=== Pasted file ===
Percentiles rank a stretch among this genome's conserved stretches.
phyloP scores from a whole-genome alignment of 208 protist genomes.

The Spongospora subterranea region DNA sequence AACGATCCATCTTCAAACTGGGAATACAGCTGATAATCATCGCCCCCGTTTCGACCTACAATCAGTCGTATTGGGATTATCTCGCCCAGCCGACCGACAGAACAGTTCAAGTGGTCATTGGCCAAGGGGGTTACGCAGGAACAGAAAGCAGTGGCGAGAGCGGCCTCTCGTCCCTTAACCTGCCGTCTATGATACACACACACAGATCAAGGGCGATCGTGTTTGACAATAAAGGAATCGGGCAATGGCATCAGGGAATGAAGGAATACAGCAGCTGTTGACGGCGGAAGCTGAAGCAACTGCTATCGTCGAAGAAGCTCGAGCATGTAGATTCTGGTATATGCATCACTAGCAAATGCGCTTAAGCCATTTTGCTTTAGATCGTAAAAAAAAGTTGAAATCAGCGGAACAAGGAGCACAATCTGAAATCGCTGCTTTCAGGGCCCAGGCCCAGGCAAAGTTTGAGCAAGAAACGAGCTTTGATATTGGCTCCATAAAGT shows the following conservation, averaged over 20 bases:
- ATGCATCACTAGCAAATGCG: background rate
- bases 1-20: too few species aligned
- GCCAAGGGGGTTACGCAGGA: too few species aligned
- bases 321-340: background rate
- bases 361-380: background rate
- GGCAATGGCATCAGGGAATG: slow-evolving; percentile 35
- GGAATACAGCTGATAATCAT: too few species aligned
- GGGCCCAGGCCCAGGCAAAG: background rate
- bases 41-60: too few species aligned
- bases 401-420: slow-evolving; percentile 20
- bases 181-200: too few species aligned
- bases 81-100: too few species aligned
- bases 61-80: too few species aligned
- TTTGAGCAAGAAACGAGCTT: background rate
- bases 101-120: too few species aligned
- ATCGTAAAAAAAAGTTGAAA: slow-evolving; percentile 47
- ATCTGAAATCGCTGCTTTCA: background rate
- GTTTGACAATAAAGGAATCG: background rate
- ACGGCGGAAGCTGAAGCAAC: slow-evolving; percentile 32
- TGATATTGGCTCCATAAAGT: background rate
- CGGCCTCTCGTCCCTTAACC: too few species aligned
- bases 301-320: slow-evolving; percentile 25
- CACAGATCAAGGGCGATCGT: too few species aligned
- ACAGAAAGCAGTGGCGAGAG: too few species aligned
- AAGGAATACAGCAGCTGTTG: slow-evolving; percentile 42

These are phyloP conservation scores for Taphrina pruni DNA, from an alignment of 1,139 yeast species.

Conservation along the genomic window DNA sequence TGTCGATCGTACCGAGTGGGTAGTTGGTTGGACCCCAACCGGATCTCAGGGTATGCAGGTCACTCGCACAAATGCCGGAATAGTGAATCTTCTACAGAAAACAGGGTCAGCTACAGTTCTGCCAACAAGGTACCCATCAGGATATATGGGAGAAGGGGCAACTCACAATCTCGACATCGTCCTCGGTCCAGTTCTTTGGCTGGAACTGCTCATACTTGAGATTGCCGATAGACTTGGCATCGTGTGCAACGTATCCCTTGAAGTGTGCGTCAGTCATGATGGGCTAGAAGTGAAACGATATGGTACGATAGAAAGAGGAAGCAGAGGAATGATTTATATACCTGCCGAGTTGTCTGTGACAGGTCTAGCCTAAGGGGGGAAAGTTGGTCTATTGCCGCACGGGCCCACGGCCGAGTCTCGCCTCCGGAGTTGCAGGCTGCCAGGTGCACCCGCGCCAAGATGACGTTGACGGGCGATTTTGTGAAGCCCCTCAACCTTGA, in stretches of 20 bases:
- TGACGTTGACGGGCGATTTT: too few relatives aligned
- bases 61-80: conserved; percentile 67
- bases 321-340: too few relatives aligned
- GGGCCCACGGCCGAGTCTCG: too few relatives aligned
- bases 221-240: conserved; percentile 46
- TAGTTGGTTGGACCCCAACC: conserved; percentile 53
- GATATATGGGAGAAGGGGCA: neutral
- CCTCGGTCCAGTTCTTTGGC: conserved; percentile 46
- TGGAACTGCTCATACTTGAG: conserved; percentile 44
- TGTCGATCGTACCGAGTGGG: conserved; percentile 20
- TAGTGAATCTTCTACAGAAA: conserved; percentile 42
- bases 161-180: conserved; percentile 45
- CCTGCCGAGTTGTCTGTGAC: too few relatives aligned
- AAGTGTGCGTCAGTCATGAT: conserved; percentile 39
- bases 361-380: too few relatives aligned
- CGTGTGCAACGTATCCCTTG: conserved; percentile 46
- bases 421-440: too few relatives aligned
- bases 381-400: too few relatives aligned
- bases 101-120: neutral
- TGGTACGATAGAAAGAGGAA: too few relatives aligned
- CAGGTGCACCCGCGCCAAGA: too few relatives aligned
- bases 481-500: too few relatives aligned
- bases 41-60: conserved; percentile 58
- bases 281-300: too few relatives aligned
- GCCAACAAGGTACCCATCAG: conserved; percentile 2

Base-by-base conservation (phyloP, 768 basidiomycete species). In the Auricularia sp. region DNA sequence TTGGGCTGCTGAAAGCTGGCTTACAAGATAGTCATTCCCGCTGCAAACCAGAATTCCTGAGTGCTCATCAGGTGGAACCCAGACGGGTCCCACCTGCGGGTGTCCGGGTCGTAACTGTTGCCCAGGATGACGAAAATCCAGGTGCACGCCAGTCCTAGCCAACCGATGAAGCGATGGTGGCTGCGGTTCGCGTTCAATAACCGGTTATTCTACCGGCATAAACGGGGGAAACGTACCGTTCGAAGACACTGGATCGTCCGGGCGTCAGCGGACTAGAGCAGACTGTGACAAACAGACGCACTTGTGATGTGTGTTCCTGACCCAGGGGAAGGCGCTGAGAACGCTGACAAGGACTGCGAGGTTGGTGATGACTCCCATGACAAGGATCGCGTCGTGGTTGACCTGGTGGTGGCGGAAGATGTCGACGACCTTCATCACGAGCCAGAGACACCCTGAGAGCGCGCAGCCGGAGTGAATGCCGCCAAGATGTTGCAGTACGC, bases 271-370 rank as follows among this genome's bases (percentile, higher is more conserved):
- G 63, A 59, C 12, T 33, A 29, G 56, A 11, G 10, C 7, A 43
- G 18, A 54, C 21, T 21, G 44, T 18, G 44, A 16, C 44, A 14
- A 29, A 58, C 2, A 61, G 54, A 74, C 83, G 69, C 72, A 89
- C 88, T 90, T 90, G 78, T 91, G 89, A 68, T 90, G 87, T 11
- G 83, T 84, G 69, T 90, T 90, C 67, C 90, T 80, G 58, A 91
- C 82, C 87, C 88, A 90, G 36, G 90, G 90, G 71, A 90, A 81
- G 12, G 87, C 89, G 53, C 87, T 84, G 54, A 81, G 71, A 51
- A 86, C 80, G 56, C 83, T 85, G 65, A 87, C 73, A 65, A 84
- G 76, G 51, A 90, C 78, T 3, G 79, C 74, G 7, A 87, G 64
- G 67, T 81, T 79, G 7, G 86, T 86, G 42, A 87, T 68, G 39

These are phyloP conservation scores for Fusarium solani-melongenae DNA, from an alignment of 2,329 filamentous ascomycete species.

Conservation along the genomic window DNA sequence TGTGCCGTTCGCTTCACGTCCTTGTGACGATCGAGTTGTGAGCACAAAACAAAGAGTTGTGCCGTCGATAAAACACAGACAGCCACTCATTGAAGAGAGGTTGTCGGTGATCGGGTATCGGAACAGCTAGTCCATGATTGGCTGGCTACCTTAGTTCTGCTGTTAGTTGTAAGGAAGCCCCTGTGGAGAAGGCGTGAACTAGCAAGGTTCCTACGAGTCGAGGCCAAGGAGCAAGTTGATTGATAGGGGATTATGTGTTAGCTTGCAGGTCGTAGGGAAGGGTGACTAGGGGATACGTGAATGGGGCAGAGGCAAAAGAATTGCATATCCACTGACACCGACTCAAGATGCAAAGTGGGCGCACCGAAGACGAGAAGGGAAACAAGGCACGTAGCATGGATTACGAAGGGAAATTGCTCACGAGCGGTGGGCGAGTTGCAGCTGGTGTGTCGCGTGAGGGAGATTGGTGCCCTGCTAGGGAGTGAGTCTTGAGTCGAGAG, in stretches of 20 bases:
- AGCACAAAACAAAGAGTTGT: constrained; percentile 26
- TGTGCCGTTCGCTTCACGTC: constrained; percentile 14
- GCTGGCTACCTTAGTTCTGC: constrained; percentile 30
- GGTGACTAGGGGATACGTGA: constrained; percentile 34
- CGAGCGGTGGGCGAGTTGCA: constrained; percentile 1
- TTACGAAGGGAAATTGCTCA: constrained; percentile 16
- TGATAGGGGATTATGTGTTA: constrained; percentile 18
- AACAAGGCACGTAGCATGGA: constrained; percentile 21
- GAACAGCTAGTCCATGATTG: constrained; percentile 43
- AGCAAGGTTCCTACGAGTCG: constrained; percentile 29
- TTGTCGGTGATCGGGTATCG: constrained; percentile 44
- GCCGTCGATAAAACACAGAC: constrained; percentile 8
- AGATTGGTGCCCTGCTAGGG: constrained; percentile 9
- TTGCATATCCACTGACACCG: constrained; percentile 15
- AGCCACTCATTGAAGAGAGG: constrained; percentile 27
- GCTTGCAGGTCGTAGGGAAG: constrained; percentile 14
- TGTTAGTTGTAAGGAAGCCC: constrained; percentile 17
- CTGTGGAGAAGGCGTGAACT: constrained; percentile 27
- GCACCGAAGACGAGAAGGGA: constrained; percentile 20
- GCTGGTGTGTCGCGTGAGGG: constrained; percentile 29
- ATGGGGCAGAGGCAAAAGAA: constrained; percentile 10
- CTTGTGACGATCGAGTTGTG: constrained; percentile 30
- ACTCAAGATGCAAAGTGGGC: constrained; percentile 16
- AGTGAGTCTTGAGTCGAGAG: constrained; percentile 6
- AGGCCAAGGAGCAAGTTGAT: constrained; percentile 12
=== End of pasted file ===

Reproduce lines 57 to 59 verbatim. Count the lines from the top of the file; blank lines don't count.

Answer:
- G 63, A 59, C 12, T 33, A 29, G 56, A 11, G 10, C 7, A 43
- G 18, A 54, C 21, T 21, G 44, T 18, G 44, A 16, C 44, A 14
- A 29, A 58, C 2, A 61, G 54, A 74, C 83, G 69, C 72, A 89